TinyMe, The Little PCLinuxOS That Could

Posted by jun auza On 11/07/2007
TinyMe, The Little PCLinuxOS That Could: TinyME is a fresh and minute version of PCLinuxOS that is aimed at low-end computers and to those who want it fast. It is still under development but is already gaining popularity at a rapid pace. Currently, it is among the top 100 distributions in Distrowatch (ranked #55 as of the time being).

PCLinuxOS may be on top of the distro ranking right now, but I haven’t heard loads of distributions that are derived from PCLOS. Meanwhile, its archrival Ubuntu has plenty of flavors that are too numerous to mention. That is why I got curious to try out TinyMe, one of the very few derivatives of PCLOS.

I got the 199MB TinyMe LiveCD “test 6” from here. I installed and tested it under VMware but I had to pre-format the VM disk to IDE so that it can be properly installed. So, here goes my little adventure with TinyMe.

Test Machine Specs:
Board: Intel D101GGCL
Processor: 3 GHz Intel Pentium 4 with HT Technology
Hard Drive: Samsung 80GB with 8GB allocated to VM disk
Memory: 1GB 400 MHz DDR RAM with 512MB allocated to VM memory
Graphics Card: On-board

Installation:
The installation process was pretty much like that of PCLOS. Once the LiveCD was loaded, a blue boot menu appeared with several options to choose from. I booted normally by not changing anything or entering any boot parameters. Then, several uncomplicated configuration settings followed.



Once logged in as root, clicking the install TinyMe icon on the desktop begun the formal installation process. An installation wizard appeared and it certainly and superbly made the installation a lot easier. The installation was completed in a blink of an eye with everything working just fine from USB, DVD drive, audio, video, and Ethernet.



Look and Feel:
It was surprising to see a well-polished desktop for a lightweight distro like TinyMe. The menus and icons are well-arranged, its cool default wallpaper is pleasing to the eye, and its default theme called “Glossy P” is shiny indeed. The simple desktop can be navigated with ease that I think even a newbie user will find it friendly enough. It was my first time using Openbox (See Fast and Lightweight Window Managers), TinyME’s default desktop, and I was really impressed not only by its appearance but by its overall responsiveness.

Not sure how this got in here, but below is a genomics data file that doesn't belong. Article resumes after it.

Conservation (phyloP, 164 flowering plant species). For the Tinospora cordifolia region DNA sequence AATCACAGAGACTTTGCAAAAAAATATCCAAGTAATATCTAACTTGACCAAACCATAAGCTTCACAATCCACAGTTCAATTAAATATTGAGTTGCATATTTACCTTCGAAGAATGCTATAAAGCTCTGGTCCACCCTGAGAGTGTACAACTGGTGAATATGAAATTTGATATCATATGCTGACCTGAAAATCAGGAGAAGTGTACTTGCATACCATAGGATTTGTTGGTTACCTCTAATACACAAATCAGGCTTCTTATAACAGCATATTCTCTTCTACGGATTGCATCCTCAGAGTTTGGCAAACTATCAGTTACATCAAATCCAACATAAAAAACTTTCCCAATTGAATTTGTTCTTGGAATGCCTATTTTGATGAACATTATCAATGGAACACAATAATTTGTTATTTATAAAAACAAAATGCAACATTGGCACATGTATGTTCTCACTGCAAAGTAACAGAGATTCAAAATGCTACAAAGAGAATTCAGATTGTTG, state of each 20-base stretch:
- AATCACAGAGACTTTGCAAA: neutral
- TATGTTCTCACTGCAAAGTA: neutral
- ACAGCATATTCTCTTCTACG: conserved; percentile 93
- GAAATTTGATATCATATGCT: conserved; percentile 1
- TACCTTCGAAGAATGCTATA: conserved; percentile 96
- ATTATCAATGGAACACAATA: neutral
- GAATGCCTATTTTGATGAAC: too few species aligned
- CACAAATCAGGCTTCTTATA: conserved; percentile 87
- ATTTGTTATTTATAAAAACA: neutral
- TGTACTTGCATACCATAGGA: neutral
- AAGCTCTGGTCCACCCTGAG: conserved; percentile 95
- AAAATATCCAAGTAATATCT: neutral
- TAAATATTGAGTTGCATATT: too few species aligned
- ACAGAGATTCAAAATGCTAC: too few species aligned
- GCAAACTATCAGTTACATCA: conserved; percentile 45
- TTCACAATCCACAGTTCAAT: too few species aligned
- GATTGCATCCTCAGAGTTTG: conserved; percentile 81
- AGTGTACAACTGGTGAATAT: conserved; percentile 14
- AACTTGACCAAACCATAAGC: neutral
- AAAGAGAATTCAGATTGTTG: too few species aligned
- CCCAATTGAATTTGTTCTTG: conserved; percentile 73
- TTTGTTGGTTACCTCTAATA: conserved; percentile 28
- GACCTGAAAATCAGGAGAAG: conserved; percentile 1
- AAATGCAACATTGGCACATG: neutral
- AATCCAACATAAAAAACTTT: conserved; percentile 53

Package Management:
Several important and valuable software applications included and pre-installed in TinyMe are Abiword word processor, Audacious audio player, Opera web browser, TightVNC network tool, Python and Perl PL, and some games for recreation. Flash is not installed by default but there’s always the very versatile and dependable Synaptic Package Manager if you want to download and install it. Plus, plenty of additional software packages are also available from the PCLOS repositories. Synaptic will take care of downloading, installing, updating, and removing software applications.



Stability:
I have encountered some minor glitches while testing several applications, but it is understandable as TinyMe is currently in development stage. But, its steadiness can already be seen and observed based only from the short period of using it. TinyMe, like most Linux distros, is destined to be stable and secure.



Conclusion:
TinyME runs really fast and very responsive while maintaining its sleek look even in VM environment. I can’t wait for the Distribution Release already because I’m thinking of using TinyMe on my old laptop and find out if it can perform better than Xubuntu. All things considered, I can say that TinyMe is an amazing mini distribution oozing with PCLinuxOS appeal.

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